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Welcome to our wiki. Here, you'll find guides on some basic networking concepts.

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Wi-Fi Standards and Channels

Below is a comparison of the most common Wi-Fi standards and channels available for use in the United States.

Comparison of common IEEE 802.11 standards

StandardFrequenciesMax PHY RateBandwidth
(Wi-Fi 6)
5 GHz14 Gbps20 MHz, 40 MHz, 80 MHz, 80+80 MHz, 160 MHz
801.11ac Wave 2
(Wi-Fi 5)
5 GHz3.47 Gbps20 MHz, 40 MHz, 80 MHz, 80+80 MHz, 160 MHz
(Wi-Fi 5)
5 GHz1.3 Gbps20 MHz, 40 MHz, 80 MHz, 160 MHz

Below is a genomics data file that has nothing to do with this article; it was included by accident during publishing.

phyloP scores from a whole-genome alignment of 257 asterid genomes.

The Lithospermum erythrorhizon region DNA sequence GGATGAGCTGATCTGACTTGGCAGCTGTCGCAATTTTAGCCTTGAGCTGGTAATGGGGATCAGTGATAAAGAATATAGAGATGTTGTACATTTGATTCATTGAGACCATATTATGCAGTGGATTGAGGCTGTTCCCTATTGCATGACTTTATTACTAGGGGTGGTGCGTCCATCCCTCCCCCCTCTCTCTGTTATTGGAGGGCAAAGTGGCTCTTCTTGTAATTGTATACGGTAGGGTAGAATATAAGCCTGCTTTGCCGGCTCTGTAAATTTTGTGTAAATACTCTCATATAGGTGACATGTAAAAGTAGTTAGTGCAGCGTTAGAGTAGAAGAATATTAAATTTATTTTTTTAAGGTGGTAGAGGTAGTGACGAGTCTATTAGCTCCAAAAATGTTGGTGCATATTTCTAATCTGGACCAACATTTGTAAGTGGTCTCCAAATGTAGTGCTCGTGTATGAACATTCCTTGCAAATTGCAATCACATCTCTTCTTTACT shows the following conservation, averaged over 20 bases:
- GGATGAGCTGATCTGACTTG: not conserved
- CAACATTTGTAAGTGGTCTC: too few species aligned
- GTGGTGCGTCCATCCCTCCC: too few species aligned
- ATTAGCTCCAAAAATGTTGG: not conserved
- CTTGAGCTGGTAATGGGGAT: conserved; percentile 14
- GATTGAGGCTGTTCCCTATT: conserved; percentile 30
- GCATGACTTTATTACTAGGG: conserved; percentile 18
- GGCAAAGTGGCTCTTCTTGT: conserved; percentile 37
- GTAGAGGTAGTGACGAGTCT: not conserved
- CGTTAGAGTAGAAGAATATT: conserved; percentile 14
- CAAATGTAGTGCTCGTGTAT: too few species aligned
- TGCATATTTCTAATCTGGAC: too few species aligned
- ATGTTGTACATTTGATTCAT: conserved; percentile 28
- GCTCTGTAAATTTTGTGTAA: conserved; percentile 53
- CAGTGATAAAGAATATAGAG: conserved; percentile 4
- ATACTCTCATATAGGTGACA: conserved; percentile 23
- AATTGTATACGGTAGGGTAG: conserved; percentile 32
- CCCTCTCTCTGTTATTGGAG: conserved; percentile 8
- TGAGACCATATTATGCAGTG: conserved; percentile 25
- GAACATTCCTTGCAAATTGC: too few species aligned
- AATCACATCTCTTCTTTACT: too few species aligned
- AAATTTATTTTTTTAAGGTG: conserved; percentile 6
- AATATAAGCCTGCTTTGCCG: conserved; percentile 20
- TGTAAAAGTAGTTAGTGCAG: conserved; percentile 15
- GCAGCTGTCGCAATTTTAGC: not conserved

(Wi-Fi 4)
2.4 GHz, 5 GHz600 Mbps20 MHz, 40 MHz
(Wi-Fi 3)
2.4 GHz54 Mbps20 MHz
(Wi-Fi 2)
5 GHz54 Mbps20 MHz
(Wi-Fi 1)
2.4 GHz11 Mbps20 MHz


2.4 GHz

There are eleven 2.4 GHz channels, all of which are 20 MHz wide. Note that the only “set” of non-overlapping channels is 1, 6, and 11:

5 GHz

No 5 GHz channels overlap:

Hardware manufacturers might have “interesting” ways of selecting channels. For example, let's say you wanted to set a UniFi AP to the first available 80 MHz channel. Technically, this would be channel 42. However, UniFi only allows you to select 20 MHz channels. Therefore, you would choose any of the 20 MHz channels within that 80 MHz range (36, 40, 44, or 48) and UniFi would actually set the AP to the correct 80 MHz channel (42).

guides/wifi_standards_channels.txt · Last modified: 2020/03/23 02:57 by aaronzufall